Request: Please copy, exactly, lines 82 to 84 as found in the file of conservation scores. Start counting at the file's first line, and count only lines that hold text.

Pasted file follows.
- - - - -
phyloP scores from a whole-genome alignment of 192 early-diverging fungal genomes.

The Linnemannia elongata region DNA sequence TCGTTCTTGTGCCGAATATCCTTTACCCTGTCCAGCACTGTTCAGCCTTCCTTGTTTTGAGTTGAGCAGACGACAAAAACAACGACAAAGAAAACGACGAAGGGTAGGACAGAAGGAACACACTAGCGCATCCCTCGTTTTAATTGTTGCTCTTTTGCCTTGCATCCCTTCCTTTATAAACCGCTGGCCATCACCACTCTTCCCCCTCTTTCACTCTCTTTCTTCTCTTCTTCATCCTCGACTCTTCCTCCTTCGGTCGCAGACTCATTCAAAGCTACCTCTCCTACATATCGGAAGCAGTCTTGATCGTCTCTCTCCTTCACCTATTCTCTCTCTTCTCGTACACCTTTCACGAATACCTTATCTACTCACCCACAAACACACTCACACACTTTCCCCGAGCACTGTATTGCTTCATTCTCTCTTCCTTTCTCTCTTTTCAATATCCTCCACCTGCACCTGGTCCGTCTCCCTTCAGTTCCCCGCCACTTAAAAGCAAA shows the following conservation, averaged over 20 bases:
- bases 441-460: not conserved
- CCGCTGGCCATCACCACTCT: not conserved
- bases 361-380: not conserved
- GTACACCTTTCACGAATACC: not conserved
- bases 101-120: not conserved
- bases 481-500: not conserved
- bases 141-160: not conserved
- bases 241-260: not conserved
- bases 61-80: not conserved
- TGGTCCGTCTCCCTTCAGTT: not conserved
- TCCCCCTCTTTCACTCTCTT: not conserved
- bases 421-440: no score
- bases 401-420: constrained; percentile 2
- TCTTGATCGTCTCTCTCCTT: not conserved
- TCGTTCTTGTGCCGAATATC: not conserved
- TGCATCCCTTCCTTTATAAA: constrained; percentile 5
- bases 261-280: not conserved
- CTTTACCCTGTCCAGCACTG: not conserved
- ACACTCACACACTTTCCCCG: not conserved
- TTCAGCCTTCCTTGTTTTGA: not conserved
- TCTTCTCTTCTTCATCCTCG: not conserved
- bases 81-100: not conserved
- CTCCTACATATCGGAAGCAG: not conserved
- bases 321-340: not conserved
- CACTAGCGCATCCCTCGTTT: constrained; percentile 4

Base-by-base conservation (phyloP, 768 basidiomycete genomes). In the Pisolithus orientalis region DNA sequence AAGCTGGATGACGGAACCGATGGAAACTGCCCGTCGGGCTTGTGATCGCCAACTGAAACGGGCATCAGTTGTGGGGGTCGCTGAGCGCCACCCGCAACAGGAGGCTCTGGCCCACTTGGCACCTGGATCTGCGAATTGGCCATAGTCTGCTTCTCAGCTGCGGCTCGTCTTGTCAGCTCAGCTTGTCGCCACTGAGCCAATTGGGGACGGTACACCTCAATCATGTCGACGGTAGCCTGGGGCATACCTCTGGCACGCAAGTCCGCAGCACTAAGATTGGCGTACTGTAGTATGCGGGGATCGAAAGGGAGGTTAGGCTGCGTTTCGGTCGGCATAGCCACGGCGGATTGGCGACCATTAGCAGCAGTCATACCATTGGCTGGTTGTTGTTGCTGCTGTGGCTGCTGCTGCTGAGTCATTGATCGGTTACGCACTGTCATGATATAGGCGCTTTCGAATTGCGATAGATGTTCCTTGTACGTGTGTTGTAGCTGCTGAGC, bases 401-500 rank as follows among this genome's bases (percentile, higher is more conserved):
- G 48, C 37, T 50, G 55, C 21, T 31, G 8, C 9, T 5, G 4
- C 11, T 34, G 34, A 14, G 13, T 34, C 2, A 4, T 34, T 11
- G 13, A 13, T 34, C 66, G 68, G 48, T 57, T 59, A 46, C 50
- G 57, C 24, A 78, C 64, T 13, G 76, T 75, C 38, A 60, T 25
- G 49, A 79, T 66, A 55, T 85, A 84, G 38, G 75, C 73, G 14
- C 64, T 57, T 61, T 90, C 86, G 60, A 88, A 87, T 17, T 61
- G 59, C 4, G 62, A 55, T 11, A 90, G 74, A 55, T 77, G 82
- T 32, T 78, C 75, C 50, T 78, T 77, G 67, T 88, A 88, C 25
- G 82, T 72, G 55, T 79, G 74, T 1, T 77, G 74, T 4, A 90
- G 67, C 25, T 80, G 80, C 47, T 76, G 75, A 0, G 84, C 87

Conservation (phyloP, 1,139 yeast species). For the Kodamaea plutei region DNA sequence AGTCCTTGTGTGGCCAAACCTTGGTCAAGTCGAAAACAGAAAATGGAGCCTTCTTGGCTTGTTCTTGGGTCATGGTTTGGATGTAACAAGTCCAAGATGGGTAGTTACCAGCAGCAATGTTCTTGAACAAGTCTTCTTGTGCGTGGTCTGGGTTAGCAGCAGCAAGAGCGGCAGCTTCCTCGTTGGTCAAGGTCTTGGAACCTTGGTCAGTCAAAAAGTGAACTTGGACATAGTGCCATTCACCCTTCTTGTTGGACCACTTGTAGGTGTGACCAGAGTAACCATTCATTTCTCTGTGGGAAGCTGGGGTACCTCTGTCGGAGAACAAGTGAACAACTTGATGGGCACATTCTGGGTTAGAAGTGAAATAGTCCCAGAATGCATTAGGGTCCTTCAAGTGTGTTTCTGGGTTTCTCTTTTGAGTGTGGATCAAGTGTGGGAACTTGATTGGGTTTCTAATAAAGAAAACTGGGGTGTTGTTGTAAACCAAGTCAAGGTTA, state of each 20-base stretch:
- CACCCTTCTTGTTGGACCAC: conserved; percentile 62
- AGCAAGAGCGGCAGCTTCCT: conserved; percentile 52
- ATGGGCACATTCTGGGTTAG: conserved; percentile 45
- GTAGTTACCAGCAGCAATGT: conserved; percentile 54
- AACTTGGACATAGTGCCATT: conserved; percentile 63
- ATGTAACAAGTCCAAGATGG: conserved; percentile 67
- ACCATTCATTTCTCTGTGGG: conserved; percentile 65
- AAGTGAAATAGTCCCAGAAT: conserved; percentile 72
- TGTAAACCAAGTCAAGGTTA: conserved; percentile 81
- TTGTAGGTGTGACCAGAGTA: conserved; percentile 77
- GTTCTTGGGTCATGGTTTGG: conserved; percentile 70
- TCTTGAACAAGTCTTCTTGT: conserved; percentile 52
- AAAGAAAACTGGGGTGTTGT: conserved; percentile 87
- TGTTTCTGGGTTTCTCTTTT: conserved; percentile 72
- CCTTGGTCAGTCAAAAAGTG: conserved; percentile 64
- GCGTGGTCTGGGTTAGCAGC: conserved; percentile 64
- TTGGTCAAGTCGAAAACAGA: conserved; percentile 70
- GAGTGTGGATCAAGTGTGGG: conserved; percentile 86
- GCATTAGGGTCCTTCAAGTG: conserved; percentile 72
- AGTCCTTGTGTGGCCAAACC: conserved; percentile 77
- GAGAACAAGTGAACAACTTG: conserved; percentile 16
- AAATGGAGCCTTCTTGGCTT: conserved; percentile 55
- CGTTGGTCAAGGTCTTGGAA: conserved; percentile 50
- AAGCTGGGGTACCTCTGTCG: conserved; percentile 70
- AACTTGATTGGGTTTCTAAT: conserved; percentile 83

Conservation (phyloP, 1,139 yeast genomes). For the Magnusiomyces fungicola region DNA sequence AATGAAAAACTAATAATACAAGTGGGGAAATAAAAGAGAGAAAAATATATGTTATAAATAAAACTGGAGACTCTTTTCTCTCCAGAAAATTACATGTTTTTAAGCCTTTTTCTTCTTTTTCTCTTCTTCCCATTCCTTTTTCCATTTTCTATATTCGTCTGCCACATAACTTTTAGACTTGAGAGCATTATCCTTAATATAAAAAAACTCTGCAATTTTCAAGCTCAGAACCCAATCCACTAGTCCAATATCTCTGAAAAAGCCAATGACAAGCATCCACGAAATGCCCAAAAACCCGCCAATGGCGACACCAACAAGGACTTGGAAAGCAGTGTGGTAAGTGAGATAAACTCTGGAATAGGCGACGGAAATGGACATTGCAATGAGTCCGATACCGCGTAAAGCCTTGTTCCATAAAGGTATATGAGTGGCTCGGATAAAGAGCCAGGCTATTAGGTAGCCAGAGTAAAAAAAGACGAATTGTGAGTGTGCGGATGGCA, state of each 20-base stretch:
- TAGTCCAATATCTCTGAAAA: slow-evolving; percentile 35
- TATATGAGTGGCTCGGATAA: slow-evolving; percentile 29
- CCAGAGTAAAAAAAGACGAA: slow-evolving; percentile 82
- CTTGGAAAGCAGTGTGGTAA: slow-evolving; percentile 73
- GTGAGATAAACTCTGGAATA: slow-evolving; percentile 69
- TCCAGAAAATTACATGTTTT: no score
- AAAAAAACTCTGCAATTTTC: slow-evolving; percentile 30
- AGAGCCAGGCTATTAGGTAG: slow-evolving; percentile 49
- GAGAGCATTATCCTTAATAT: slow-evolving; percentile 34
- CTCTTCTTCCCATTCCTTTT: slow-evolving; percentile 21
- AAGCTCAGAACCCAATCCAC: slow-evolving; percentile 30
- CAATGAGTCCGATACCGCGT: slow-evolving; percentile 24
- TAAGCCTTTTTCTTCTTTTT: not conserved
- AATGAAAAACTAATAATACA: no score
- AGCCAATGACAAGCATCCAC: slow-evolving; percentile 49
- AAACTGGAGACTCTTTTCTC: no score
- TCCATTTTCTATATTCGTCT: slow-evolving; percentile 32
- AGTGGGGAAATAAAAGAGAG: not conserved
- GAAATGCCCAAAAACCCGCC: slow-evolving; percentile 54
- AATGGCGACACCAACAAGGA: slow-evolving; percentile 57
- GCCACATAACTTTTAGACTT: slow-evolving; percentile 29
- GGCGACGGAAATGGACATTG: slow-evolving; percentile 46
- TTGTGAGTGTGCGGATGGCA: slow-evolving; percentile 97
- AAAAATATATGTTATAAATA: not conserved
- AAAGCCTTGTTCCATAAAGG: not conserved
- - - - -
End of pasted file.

- TCCATTTTCTATATTCGTCT: slow-evolving; percentile 32
- AGTGGGGAAATAAAAGAGAG: not conserved
- GAAATGCCCAAAAACCCGCC: slow-evolving; percentile 54